On November 12, SeaWorld Entertainment, Inc., issued its third quarter financial report. While the results were not as catastrophic as its second quarter report in August—when, after its revenue and attendance figures took a nosedive, its stock fell 33 percent in a single day—its performance for the peak summer season was still decidedly lackluster. Net income was down 28 percent and attendance was down by half a million people from the same quarter of the previous year. On the day of the report, SeaWorld stock tumbled 9 percent, closing the day at its lowest level yet. The company is now facing legal action from irate stockholders. Amidst the turmoil, SeaWorld announced that CEO and President Jim Atchison (who has long defended the orca shows) was stepping down.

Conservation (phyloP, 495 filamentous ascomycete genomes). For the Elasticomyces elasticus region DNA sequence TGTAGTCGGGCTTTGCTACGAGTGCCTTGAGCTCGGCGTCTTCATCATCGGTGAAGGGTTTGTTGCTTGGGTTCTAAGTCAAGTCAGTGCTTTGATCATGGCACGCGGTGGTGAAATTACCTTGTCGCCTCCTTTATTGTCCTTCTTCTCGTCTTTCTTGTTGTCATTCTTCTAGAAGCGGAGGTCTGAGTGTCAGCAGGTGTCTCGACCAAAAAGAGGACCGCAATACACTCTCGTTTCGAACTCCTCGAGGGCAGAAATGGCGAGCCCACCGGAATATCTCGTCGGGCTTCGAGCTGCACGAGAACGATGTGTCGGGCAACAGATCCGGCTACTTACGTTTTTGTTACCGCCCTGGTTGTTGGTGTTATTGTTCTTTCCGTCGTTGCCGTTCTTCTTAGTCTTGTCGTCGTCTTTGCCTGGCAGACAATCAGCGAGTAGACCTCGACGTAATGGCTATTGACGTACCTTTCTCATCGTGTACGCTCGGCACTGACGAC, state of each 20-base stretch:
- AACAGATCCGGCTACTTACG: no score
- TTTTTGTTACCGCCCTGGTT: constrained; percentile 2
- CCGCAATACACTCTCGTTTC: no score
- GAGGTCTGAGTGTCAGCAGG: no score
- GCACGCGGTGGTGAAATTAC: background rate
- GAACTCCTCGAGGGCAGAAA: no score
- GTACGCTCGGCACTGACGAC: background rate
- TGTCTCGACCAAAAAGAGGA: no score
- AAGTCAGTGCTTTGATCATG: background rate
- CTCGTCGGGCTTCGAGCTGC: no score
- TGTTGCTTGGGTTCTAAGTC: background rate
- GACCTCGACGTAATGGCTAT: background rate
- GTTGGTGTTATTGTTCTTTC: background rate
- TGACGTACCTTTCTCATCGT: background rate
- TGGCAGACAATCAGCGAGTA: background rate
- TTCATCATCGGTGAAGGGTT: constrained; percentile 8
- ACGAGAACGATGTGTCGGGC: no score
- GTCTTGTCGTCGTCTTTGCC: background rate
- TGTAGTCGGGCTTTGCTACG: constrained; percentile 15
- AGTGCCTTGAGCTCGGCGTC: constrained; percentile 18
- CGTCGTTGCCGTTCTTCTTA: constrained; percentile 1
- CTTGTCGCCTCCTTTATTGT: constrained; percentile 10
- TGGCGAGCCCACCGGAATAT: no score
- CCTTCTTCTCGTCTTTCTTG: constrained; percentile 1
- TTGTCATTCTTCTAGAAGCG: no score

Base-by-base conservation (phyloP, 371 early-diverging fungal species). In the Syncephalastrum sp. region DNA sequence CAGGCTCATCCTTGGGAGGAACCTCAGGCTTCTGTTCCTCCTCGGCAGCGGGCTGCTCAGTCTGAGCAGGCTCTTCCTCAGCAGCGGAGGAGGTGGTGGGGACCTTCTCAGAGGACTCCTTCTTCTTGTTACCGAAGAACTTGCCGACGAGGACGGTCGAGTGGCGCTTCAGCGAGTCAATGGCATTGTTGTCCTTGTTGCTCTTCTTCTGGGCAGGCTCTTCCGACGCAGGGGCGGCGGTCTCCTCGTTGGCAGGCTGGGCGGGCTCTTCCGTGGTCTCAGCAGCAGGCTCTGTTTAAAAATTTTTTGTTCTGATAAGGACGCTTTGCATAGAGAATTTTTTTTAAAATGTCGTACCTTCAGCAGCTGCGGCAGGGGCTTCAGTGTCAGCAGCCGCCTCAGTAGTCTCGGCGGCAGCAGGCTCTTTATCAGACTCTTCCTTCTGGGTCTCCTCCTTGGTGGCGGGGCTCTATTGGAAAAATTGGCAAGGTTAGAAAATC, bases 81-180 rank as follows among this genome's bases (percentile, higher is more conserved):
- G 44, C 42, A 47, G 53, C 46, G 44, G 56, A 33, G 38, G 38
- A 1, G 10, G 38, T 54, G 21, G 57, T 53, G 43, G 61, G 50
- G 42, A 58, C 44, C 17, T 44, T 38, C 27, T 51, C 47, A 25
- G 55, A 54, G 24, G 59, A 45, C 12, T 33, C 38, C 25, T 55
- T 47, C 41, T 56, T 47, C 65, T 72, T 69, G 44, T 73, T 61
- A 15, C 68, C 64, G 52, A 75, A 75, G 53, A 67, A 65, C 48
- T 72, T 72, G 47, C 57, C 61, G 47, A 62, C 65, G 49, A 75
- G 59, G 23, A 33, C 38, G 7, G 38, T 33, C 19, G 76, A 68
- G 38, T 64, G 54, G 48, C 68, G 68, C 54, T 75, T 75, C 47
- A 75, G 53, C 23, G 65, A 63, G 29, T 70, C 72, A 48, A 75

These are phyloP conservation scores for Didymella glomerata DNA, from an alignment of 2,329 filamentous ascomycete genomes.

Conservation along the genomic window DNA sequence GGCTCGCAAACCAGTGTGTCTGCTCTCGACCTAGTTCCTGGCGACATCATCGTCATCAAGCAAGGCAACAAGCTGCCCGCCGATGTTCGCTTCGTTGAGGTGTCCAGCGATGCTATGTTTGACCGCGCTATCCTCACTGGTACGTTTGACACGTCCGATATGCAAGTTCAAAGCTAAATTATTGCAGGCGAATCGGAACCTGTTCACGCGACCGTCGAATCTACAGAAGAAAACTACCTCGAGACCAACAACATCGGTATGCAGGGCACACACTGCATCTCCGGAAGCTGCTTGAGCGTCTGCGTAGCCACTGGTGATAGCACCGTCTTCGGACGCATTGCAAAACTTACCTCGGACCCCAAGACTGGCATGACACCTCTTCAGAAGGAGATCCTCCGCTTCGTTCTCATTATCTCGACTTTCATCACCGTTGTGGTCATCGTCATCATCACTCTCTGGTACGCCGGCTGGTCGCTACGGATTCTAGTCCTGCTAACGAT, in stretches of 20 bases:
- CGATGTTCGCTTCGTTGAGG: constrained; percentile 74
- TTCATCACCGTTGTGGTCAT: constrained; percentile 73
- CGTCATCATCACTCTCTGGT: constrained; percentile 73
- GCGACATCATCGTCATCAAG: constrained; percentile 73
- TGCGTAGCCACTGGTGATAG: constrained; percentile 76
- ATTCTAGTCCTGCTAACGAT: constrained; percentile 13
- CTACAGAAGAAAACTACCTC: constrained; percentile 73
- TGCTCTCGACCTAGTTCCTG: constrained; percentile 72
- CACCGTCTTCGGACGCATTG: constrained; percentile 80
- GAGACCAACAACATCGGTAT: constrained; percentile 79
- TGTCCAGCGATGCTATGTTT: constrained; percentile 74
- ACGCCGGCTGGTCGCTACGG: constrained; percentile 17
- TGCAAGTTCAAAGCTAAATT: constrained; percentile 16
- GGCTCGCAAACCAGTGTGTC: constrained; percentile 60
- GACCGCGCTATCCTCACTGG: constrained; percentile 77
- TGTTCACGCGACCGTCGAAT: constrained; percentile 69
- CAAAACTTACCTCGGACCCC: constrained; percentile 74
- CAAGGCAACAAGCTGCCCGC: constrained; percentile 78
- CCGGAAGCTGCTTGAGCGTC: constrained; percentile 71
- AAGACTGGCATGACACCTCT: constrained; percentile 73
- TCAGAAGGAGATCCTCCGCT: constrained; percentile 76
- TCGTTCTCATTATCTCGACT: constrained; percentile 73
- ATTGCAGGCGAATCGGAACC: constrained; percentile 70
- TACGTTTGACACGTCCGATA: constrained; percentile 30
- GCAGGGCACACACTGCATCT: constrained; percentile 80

While SeaWorld has at last acknowledged that negative publicity resulting from the revelatory documentary Blackfish has had an impact on its image, it is a classic case of too little, too late. SeaWorld management is still insisting that the Blackfish effect is temporary and will blow over, even as a growing number of corporate partners, such as Southwest Airlines and Virgin Atlantic, have cut long-standing ties with the beleaguered theme park. SeaWorld has become the butt of pop culture jokes, including in an episode in the current season of the television sketch comedy Portlandia.
SeaWorld can double down on its outdated business model, spending millions it doesn’t have on larger orca tanks, or it can heed the writing on the wall. It can retire its whales and dolphins to sea pen sanctuaries and build ever-more-cutting-edge rides and immersive experiences, taking people to the far reaches of the oceans via CGI and animatronics. That is the only future where everybody wins.